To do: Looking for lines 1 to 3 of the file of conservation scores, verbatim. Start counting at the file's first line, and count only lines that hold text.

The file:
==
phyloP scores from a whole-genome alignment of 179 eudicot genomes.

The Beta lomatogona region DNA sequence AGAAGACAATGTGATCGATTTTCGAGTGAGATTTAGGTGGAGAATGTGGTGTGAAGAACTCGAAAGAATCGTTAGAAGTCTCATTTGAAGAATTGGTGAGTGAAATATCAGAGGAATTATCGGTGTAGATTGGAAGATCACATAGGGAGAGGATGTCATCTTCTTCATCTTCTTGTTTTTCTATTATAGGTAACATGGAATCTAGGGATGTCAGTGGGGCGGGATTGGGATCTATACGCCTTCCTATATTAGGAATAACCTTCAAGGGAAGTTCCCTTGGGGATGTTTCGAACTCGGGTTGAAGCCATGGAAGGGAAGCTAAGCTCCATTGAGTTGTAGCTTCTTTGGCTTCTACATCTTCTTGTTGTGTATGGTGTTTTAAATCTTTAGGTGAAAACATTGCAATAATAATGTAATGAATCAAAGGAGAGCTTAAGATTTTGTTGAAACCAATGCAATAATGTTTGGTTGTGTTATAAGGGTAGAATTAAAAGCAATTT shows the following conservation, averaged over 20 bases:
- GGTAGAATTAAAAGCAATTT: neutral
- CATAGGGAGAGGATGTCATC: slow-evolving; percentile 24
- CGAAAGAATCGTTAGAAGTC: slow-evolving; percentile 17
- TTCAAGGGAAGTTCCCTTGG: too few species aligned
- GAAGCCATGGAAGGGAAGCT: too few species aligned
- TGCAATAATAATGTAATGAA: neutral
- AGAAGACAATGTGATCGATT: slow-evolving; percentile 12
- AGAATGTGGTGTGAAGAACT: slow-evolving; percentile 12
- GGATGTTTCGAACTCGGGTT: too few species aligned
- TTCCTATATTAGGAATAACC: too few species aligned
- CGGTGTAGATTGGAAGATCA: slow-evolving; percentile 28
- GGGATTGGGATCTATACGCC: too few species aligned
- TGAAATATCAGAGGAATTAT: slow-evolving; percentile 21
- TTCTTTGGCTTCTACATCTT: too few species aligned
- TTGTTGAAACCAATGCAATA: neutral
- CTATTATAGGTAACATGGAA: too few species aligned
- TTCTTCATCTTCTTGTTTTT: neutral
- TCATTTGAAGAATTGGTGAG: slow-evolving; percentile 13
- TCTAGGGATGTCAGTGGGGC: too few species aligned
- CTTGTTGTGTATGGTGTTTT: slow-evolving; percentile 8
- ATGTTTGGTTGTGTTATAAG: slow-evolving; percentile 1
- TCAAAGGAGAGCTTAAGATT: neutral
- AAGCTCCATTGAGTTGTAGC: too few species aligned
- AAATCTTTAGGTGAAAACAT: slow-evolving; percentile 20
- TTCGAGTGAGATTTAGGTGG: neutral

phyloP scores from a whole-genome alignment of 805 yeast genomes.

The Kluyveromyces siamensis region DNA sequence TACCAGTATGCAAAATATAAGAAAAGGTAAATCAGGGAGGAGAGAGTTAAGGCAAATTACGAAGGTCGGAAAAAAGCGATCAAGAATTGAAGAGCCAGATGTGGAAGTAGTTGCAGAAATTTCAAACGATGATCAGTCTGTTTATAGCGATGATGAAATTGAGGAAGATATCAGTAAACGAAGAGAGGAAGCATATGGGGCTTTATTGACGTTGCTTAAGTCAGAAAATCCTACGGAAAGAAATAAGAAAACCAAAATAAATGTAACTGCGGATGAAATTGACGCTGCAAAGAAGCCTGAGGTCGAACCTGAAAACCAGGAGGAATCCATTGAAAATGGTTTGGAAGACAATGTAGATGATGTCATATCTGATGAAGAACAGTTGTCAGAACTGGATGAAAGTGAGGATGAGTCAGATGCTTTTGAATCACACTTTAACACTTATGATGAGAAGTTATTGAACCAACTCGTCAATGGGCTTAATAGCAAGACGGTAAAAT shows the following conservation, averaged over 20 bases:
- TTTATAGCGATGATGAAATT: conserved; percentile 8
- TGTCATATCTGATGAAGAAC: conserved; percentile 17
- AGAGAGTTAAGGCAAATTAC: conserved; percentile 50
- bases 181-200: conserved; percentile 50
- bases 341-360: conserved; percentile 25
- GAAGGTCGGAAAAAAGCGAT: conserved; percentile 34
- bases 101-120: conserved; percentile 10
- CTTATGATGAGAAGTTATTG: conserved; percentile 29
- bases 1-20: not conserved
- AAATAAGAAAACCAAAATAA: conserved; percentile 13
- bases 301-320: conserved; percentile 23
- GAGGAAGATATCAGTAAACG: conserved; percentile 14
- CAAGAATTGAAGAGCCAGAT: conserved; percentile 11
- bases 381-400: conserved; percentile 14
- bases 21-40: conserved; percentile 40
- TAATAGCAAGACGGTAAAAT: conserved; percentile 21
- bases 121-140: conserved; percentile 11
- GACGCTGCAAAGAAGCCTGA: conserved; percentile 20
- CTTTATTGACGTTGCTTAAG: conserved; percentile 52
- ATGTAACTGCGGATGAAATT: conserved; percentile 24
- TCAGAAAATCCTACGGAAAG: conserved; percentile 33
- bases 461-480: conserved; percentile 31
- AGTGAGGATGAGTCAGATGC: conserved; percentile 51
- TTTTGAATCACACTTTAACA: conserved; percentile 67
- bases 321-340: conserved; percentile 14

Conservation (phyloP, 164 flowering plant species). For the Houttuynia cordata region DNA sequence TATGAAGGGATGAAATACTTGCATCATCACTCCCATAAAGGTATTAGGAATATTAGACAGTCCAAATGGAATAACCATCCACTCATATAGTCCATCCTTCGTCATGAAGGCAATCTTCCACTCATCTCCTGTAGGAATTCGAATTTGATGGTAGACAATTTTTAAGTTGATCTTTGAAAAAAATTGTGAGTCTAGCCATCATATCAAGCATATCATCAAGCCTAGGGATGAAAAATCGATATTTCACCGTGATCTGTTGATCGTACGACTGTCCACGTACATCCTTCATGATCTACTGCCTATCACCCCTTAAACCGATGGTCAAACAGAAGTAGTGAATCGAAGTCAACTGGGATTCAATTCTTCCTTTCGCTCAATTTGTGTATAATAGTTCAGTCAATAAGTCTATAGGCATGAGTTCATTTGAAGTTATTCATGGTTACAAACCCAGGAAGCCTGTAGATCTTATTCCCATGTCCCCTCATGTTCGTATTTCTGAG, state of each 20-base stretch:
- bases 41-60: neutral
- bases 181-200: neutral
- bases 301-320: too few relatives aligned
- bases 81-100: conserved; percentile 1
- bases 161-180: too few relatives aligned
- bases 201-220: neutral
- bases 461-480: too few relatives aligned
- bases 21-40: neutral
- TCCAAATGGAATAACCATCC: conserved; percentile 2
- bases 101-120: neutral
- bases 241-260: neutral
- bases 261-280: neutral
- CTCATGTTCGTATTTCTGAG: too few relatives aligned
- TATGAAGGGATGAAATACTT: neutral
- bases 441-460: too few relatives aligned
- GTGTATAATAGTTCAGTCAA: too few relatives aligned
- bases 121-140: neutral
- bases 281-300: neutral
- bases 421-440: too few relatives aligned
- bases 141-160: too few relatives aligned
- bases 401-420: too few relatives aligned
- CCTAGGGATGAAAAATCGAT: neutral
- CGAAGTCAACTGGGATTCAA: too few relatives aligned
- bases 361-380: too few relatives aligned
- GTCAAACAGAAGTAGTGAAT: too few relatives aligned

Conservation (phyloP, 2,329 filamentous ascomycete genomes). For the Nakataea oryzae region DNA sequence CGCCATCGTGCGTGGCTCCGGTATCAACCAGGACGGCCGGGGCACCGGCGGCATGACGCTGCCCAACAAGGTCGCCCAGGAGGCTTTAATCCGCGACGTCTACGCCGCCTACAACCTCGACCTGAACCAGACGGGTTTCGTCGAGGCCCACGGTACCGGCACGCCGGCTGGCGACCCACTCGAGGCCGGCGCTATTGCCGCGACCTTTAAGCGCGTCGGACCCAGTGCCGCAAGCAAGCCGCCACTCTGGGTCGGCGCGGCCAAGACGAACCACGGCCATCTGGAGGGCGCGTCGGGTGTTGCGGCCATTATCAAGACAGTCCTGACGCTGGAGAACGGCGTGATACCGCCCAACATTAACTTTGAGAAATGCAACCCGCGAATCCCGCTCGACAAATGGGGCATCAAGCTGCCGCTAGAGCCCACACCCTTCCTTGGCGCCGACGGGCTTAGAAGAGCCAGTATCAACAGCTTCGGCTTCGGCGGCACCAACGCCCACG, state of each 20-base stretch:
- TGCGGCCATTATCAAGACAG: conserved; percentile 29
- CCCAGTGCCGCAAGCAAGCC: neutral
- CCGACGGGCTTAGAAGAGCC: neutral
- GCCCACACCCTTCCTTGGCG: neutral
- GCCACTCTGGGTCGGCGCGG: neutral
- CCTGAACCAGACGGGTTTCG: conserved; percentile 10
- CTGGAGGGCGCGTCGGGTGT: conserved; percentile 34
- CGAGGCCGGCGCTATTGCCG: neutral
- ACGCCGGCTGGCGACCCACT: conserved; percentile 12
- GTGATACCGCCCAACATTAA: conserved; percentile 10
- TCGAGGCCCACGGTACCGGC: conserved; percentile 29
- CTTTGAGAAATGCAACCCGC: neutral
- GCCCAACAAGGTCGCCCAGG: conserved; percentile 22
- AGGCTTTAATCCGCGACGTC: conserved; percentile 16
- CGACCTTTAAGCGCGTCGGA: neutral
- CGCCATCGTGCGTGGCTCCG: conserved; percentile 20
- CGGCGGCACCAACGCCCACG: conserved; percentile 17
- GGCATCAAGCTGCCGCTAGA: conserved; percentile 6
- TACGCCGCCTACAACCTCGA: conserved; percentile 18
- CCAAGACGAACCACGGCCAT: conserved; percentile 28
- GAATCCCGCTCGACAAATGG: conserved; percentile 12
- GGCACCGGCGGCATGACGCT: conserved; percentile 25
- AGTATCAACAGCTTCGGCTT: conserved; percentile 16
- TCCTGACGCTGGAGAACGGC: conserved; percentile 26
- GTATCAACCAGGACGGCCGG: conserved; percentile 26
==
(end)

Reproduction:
phyloP scores from a whole-genome alignment of 179 eudicot genomes.

The Beta lomatogona region DNA sequence AGAAGACAATGTGATCGATTTTCGAGTGAGATTTAGGTGGAGAATGTGGTGTGAAGAACTCGAAAGAATCGTTAGAAGTCTCATTTGAAGAATTGGTGAGTGAAATATCAGAGGAATTATCGGTGTAGATTGGAAGATCACATAGGGAGAGGATGTCATCTTCTTCATCTTCTTGTTTTTCTATTATAGGTAACATGGAATCTAGGGATGTCAGTGGGGCGGGATTGGGATCTATACGCCTTCCTATATTAGGAATAACCTTCAAGGGAAGTTCCCTTGGGGATGTTTCGAACTCGGGTTGAAGCCATGGAAGGGAAGCTAAGCTCCATTGAGTTGTAGCTTCTTTGGCTTCTACATCTTCTTGTTGTGTATGGTGTTTTAAATCTTTAGGTGAAAACATTGCAATAATAATGTAATGAATCAAAGGAGAGCTTAAGATTTTGTTGAAACCAATGCAATAATGTTTGGTTGTGTTATAAGGGTAGAATTAAAAGCAATTT shows the following conservation, averaged over 20 bases:
- GGTAGAATTAAAAGCAATTT: neutral